Prolonged-heated High-Fat Diet Increase the Serum LDL Cholesterol Level and Induce the Early Atherosclerotic Plaque Development in Wistar Rats


  • Valentina Yurina
  • Ema Pristi Yunita
  • Tri Yudani Mardining Raras
  • Achmad Rudijanto
  • Kusworini Handono


Cholesterol, foam cells, high-fat diet (HFD), oxidized lipid, atherosclerosis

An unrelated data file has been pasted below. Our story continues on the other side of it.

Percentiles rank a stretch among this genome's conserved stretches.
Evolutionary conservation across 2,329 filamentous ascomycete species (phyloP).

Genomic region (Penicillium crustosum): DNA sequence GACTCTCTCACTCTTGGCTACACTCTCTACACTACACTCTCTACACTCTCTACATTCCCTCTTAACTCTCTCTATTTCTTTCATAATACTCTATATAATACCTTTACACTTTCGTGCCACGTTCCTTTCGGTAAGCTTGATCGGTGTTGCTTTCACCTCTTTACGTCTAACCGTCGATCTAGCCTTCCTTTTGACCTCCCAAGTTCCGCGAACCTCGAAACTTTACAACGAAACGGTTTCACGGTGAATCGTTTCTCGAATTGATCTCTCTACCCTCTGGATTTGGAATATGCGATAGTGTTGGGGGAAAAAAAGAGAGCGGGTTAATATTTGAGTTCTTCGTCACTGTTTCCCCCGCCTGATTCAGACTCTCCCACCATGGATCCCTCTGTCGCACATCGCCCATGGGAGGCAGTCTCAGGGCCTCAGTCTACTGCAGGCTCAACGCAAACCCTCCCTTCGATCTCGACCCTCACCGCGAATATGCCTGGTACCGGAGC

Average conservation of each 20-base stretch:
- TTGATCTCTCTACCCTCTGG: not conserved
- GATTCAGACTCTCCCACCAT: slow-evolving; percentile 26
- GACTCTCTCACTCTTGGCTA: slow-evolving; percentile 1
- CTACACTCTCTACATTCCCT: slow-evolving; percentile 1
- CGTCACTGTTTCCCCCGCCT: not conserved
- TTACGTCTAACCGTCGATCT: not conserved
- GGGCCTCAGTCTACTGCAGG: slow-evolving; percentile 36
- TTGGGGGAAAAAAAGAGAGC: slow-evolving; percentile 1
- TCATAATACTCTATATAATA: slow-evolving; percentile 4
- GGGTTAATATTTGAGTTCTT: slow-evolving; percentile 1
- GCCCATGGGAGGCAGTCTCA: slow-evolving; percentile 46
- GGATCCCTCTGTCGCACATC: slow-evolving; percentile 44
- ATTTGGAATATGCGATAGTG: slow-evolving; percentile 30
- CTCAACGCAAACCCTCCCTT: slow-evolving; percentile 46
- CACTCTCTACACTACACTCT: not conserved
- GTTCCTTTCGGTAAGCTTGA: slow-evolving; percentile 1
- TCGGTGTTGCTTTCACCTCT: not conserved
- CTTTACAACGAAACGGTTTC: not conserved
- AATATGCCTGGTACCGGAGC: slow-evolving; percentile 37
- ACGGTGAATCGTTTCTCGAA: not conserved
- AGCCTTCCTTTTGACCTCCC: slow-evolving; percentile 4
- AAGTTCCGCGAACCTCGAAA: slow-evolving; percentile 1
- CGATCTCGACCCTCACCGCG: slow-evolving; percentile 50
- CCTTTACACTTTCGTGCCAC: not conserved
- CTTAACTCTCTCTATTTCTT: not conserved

Rats are one of the most widely used animal models in health research. However, since rats are relatively resistant to atherosclerosis, the transgenic rats often used to study atherosclerosis in rats. Our study suggests a prolonged-heated lipid to induce atherosclerosis in rats, therefore provide a more low-cost option to study atherosclerosis in rats. Aims of this study is to compare the effect of heated high-fat diet (HFD) to the LDL and HDL cholesterol level and foam cell formation in the Wistar rat animal model. Rats were divided into three groups, control group was given with the normal diet, and the other two treated groups received oxidized HFD (heated HFD) and HFD, respectively. The heated HFD contain lard that was previously heated at 190°C for 24 h. Diet was given for 8 weeks. The serum LDL and HDL cholesterol level were measured before and 4th and 8th weeks after treatment with help of colorimetric measurement. The aorta analyzed for the foam cell formation after HE staining using the light microscope.  The prolonged- heated HFD significantly increased the LDL cholesterol from the 4th week of the treatment (p = 0.023). The rats aortic from HFD and heated HFD treated groups showed a mononuclear cells infiltration and the early foam cell formation. The heating process of the lipid caused lipid oxidation which significantly increased the LDL cholesterol level of the animal model and foam cells formation. This study suggests that Wistar rats with heated HFD could demonstrated early atherosclerosis plaque development.


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